Access the full text.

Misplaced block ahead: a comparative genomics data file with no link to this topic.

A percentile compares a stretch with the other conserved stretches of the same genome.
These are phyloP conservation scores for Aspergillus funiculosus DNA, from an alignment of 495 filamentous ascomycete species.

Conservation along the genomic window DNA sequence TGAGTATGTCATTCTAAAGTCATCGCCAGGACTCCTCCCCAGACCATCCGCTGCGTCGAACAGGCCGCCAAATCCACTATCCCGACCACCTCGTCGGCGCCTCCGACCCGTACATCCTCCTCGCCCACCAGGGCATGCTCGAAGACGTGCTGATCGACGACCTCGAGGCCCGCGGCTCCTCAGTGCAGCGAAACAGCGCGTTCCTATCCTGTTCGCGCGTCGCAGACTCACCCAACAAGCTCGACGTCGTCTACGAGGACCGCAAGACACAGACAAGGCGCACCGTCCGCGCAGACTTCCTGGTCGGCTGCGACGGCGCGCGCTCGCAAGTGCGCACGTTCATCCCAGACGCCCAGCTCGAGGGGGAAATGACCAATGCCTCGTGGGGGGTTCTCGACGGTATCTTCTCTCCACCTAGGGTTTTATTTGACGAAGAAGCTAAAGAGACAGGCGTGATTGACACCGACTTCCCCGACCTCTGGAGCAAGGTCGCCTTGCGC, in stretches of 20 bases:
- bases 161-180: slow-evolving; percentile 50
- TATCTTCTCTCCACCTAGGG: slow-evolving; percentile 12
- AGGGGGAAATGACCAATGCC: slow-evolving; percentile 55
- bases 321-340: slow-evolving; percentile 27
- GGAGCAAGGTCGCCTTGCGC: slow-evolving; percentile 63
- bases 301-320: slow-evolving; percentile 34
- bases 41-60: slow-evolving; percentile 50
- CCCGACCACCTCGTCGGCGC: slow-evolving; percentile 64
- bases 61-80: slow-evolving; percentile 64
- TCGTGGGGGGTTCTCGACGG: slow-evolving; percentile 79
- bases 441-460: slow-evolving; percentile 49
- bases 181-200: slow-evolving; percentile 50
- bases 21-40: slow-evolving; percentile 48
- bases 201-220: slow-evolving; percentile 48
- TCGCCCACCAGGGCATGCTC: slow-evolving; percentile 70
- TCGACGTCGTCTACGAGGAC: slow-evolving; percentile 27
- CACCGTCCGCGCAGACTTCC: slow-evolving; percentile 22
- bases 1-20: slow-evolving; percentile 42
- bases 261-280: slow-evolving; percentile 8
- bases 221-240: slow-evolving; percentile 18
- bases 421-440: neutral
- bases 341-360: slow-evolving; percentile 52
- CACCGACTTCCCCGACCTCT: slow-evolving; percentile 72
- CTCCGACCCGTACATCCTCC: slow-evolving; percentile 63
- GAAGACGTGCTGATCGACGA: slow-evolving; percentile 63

Sign up today, get DeepDyve free for 14 days.